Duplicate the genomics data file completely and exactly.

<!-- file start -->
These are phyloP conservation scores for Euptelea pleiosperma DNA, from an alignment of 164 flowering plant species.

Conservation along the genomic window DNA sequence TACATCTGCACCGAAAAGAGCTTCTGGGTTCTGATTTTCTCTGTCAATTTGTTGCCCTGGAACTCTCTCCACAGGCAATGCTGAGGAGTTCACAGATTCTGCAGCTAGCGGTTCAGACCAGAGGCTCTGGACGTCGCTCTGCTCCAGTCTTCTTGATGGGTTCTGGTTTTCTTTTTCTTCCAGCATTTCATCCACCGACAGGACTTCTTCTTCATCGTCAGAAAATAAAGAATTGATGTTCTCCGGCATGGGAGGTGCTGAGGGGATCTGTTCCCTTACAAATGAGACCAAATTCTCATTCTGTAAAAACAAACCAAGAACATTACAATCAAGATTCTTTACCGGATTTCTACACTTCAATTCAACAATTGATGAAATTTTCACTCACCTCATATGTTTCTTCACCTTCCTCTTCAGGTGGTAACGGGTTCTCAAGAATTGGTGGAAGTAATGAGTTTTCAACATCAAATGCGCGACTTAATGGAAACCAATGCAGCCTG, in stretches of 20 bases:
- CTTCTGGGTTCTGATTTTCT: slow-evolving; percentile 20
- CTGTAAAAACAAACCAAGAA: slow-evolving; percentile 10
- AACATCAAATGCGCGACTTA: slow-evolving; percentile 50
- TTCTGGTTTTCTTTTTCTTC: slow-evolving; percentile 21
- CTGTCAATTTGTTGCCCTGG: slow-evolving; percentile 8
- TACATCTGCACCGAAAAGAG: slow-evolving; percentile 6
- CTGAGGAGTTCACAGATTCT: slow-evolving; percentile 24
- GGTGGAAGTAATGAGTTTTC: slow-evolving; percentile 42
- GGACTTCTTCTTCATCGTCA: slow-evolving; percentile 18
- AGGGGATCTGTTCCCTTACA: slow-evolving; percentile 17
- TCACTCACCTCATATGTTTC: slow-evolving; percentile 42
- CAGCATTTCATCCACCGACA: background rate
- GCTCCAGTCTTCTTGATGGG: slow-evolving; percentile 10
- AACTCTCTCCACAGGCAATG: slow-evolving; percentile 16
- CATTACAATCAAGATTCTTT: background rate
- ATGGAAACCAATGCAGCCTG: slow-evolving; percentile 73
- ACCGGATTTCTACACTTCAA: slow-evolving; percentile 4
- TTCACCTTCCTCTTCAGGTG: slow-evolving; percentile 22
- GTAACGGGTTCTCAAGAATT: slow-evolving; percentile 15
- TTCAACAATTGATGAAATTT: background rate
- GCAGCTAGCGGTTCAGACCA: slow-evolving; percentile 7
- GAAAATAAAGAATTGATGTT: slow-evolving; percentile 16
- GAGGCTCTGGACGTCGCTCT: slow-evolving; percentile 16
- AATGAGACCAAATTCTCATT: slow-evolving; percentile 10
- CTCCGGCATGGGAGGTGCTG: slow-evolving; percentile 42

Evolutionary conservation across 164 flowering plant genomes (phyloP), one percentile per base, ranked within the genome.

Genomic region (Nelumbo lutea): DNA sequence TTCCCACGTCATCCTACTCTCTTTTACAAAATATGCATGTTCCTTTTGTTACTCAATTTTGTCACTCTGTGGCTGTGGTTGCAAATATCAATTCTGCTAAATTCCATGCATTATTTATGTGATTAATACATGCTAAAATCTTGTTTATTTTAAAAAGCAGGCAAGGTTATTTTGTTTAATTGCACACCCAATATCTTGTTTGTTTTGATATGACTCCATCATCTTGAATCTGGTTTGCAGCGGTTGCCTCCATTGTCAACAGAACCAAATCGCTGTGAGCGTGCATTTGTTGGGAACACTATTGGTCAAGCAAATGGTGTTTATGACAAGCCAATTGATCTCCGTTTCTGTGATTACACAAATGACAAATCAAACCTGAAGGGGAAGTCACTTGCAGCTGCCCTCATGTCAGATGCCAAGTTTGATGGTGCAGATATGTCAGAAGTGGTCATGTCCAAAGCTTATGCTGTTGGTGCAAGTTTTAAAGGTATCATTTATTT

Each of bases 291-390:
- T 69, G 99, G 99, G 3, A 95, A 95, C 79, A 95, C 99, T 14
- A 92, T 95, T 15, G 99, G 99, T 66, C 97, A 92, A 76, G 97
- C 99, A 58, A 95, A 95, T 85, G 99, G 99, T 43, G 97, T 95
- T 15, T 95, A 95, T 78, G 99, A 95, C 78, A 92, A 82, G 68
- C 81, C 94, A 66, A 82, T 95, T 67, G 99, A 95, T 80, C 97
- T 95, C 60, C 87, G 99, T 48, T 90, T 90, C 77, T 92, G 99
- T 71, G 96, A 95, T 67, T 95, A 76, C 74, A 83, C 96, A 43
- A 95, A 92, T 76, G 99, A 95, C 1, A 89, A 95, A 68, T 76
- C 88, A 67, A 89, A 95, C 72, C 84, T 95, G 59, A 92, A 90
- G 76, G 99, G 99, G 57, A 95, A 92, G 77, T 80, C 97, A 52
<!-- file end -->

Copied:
These are phyloP conservation scores for Euptelea pleiosperma DNA, from an alignment of 164 flowering plant species.

Conservation along the genomic window DNA sequence TACATCTGCACCGAAAAGAGCTTCTGGGTTCTGATTTTCTCTGTCAATTTGTTGCCCTGGAACTCTCTCCACAGGCAATGCTGAGGAGTTCACAGATTCTGCAGCTAGCGGTTCAGACCAGAGGCTCTGGACGTCGCTCTGCTCCAGTCTTCTTGATGGGTTCTGGTTTTCTTTTTCTTCCAGCATTTCATCCACCGACAGGACTTCTTCTTCATCGTCAGAAAATAAAGAATTGATGTTCTCCGGCATGGGAGGTGCTGAGGGGATCTGTTCCCTTACAAATGAGACCAAATTCTCATTCTGTAAAAACAAACCAAGAACATTACAATCAAGATTCTTTACCGGATTTCTACACTTCAATTCAACAATTGATGAAATTTTCACTCACCTCATATGTTTCTTCACCTTCCTCTTCAGGTGGTAACGGGTTCTCAAGAATTGGTGGAAGTAATGAGTTTTCAACATCAAATGCGCGACTTAATGGAAACCAATGCAGCCTG, in stretches of 20 bases:
- CTTCTGGGTTCTGATTTTCT: slow-evolving; percentile 20
- CTGTAAAAACAAACCAAGAA: slow-evolving; percentile 10
- AACATCAAATGCGCGACTTA: slow-evolving; percentile 50
- TTCTGGTTTTCTTTTTCTTC: slow-evolving; percentile 21
- CTGTCAATTTGTTGCCCTGG: slow-evolving; percentile 8
- TACATCTGCACCGAAAAGAG: slow-evolving; percentile 6
- CTGAGGAGTTCACAGATTCT: slow-evolving; percentile 24
- GGTGGAAGTAATGAGTTTTC: slow-evolving; percentile 42
- GGACTTCTTCTTCATCGTCA: slow-evolving; percentile 18
- AGGGGATCTGTTCCCTTACA: slow-evolving; percentile 17
- TCACTCACCTCATATGTTTC: slow-evolving; percentile 42
- CAGCATTTCATCCACCGACA: background rate
- GCTCCAGTCTTCTTGATGGG: slow-evolving; percentile 10
- AACTCTCTCCACAGGCAATG: slow-evolving; percentile 16
- CATTACAATCAAGATTCTTT: background rate
- ATGGAAACCAATGCAGCCTG: slow-evolving; percentile 73
- ACCGGATTTCTACACTTCAA: slow-evolving; percentile 4
- TTCACCTTCCTCTTCAGGTG: slow-evolving; percentile 22
- GTAACGGGTTCTCAAGAATT: slow-evolving; percentile 15
- TTCAACAATTGATGAAATTT: background rate
- GCAGCTAGCGGTTCAGACCA: slow-evolving; percentile 7
- GAAAATAAAGAATTGATGTT: slow-evolving; percentile 16
- GAGGCTCTGGACGTCGCTCT: slow-evolving; percentile 16
- AATGAGACCAAATTCTCATT: slow-evolving; percentile 10
- CTCCGGCATGGGAGGTGCTG: slow-evolving; percentile 42

Evolutionary conservation across 164 flowering plant genomes (phyloP), one percentile per base, ranked within the genome.

Genomic region (Nelumbo lutea): DNA sequence TTCCCACGTCATCCTACTCTCTTTTACAAAATATGCATGTTCCTTTTGTTACTCAATTTTGTCACTCTGTGGCTGTGGTTGCAAATATCAATTCTGCTAAATTCCATGCATTATTTATGTGATTAATACATGCTAAAATCTTGTTTATTTTAAAAAGCAGGCAAGGTTATTTTGTTTAATTGCACACCCAATATCTTGTTTGTTTTGATATGACTCCATCATCTTGAATCTGGTTTGCAGCGGTTGCCTCCATTGTCAACAGAACCAAATCGCTGTGAGCGTGCATTTGTTGGGAACACTATTGGTCAAGCAAATGGTGTTTATGACAAGCCAATTGATCTCCGTTTCTGTGATTACACAAATGACAAATCAAACCTGAAGGGGAAGTCACTTGCAGCTGCCCTCATGTCAGATGCCAAGTTTGATGGTGCAGATATGTCAGAAGTGGTCATGTCCAAAGCTTATGCTGTTGGTGCAAGTTTTAAAGGTATCATTTATTT

Each of bases 291-390:
- T 69, G 99, G 99, G 3, A 95, A 95, C 79, A 95, C 99, T 14
- A 92, T 95, T 15, G 99, G 99, T 66, C 97, A 92, A 76, G 97
- C 99, A 58, A 95, A 95, T 85, G 99, G 99, T 43, G 97, T 95
- T 15, T 95, A 95, T 78, G 99, A 95, C 78, A 92, A 82, G 68
- C 81, C 94, A 66, A 82, T 95, T 67, G 99, A 95, T 80, C 97
- T 95, C 60, C 87, G 99, T 48, T 90, T 90, C 77, T 92, G 99
- T 71, G 96, A 95, T 67, T 95, A 76, C 74, A 83, C 96, A 43
- A 95, A 92, T 76, G 99, A 95, C 1, A 89, A 95, A 68, T 76
- C 88, A 67, A 89, A 95, C 72, C 84, T 95, G 59, A 92, A 90
- G 76, G 99, G 99, G 57, A 95, A 92, G 77, T 80, C 97, A 52